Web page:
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The Fed’s Decision and What It May Mean for Investors

Wells Fargo Investment Institute – September 26, 2018

The Federal Open Market Committee (FOMC) decided to increase the range for the federal funds target rate by 0.25% today. The new target range is 2.00%-2.25%. The FOMC reiterated that it expects economic conditions to evolve in a manner that will warrant gradual increases in the federal funds rate. The Federal Reserve (Fed) will increase its balance sheet reduction by $10 billion in October. The new monthly balance sheet reduction going forward will be $50 billion.

Download the Key Takeaways (PDF)

Stated Reasons

  • Job gains have been strong, while the unemployment rate has remained low. 
  • Household spending has increased, while business fixed investment continues to grow strongly.
  • Core inflation remains near 2%, and longer-term inflation expectations are little changed.

Looking Forward

  • Inflation (excluding food and energy prices) has moved to the Fed’s 2% objective. The committee expects inflation to run near its 2% symmetric target over the medium term.
  • The FOMC expects that further gradual increases in the federal funds rate will be consistent with sustained expansion of economic activity, strong labor-market conditions, and inflation near the 2% objective. 
  • Risks to the economic outlook appear roughly balanced.

What Else?

  • The Fed continued to describe the path of future rate hikes as “gradual.” The Fed’s newly released projections indicate that one additional rate hike this year is likely and that three additional rate hikes are likely next year. Our current outlook is for three additional rate hikes over the next 12 months. The Fed continued to describe the path of future rate hikes as “gradual.” The Fed’s newly released projections indicate that one additional rate hike this year is likely and that three additional rate hikes are likely next year. Our current outlook is for three additional rate hikes over the next 12 months.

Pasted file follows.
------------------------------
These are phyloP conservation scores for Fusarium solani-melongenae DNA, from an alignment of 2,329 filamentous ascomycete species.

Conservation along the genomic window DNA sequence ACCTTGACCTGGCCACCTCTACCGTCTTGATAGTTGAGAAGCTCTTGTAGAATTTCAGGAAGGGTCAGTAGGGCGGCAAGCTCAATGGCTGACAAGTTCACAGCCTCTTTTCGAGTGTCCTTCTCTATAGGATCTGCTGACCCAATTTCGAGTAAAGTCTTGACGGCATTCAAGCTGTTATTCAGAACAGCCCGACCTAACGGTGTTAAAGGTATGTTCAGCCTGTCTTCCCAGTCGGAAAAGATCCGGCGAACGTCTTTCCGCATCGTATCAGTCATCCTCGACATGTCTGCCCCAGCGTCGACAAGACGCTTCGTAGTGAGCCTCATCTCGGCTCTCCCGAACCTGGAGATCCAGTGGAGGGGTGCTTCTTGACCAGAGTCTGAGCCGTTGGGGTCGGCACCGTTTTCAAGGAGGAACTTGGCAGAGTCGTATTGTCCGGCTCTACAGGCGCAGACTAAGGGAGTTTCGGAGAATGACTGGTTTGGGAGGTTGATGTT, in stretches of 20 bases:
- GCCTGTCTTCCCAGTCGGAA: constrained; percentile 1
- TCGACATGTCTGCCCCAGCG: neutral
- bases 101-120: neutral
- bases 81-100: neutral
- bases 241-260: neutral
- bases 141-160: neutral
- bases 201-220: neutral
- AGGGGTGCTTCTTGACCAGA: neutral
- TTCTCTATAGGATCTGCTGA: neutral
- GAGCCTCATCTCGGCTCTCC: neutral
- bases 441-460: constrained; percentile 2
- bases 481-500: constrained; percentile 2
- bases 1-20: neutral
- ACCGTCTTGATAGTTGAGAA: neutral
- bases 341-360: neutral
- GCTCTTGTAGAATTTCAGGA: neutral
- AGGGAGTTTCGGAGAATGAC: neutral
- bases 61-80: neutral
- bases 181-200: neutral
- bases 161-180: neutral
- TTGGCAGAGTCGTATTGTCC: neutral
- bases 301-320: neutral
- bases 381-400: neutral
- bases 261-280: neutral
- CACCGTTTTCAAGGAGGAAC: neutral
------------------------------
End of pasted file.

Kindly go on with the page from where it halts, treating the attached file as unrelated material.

• The vote was unanimous to increase the current fed funds target rate.
  • The phrase “monetary policy remains accommodative” has been removed, suggesting that the Fed views monetary policy as neither accommodative nor restrictive at current levels.The phrase “monetary policy remains accommodative” has been removed, suggesting that the Fed views monetary policy as neither accommodative nor restrictive at current levels.
  • We believe that investors should consider favoring the short part of the yield curve to mitigate interest-rate risk and to benefit from additional income potential as the Fed continues its current path of rate hikes.